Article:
Birth Attendants Needed To Slash Maternal Deaths
Sharp Increase In Skilled Birth Attendants Needed To Slash Maternal Deaths – UN
The number of skilled attendants in developing countries needs to be increased by at least 333,000 if the Millennium Development Goal (MDG) of slashing maternal deaths by two thirds by 2015 is to be achieved, according to a statement issued by the United Nations health agency and other experts today.
“Life-threatening complications occur in 15 per cent of all births," said Joy Phumaphi, Assistant Director-General of Family and Community Health at the UN World Health Organization WHO).
"For a mother and her newborn, a skilled birth attendant can make the difference between life and death. Not only can they recognize and prevent medical crises on the spot, but they can refer women for life-saving care when complications arise," she added.
The statement, issued jointly WHO, the International Federation of Gynaecologists (FIGO) and the International Confederation of Midwives (ICM), urges the international community, professional associations and donors to make proper care for all pregnant women and their newborns a priority - focusing on increasing the number of skilled birth attendants, strengthening their capacity and increasing the resources available to them.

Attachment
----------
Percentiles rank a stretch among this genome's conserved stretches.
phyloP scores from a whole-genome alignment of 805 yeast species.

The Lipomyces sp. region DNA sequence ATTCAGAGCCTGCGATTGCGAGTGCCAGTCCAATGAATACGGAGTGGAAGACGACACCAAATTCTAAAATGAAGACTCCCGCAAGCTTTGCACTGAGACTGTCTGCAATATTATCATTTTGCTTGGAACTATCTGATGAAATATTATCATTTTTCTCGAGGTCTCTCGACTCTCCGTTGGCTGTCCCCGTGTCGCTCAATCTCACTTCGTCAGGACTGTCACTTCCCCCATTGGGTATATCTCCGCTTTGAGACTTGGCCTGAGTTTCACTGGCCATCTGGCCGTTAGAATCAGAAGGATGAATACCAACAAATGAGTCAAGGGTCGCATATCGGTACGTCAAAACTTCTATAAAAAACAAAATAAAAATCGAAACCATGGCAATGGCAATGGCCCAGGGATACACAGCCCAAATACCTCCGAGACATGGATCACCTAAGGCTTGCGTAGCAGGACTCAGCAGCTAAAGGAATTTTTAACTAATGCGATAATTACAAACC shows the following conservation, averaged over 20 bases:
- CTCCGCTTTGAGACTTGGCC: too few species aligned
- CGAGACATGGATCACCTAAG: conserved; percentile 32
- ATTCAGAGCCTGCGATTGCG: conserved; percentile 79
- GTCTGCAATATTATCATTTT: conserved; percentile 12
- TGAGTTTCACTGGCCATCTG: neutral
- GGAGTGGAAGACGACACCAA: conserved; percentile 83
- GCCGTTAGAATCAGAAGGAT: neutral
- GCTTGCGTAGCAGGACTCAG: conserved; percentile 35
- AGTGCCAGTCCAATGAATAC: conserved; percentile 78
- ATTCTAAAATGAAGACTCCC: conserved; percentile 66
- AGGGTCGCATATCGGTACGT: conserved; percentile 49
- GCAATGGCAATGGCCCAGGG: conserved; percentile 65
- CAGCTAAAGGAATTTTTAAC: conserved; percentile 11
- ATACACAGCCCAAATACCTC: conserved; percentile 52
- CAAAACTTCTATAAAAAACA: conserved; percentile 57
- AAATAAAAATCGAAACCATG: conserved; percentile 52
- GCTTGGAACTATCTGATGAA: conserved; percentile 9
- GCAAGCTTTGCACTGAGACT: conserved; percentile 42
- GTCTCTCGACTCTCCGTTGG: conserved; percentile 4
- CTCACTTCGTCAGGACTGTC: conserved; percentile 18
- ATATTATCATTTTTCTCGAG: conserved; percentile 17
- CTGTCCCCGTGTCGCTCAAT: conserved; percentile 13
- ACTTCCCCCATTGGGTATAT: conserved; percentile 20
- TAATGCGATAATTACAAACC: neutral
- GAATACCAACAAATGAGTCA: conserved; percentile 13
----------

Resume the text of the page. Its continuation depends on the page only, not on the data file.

The three organizations call for better monitoring and reporting on progress in achieving the MDG target of increasing the proportion of births attended by a skilled attendant to 90 per cent by 2015.
The shortfall is most acute in the developing world. In developed countries and countries in transition, the average rate is above 90 per cent. The lowest levels are in Eastern Africa (33.6 per cent), South-Central Asia (37.5 per cent) and Western Africa (39.6 per cent), with much higher levels in South America (84.8 per cent). Globally, only 61 per cent of all childbirths are attended by a skilled birth attendant.
The reduction in maternal deaths is one of eight ambitious goals set by the UN Millennium Summit in 2000, all to be achieved by 2015.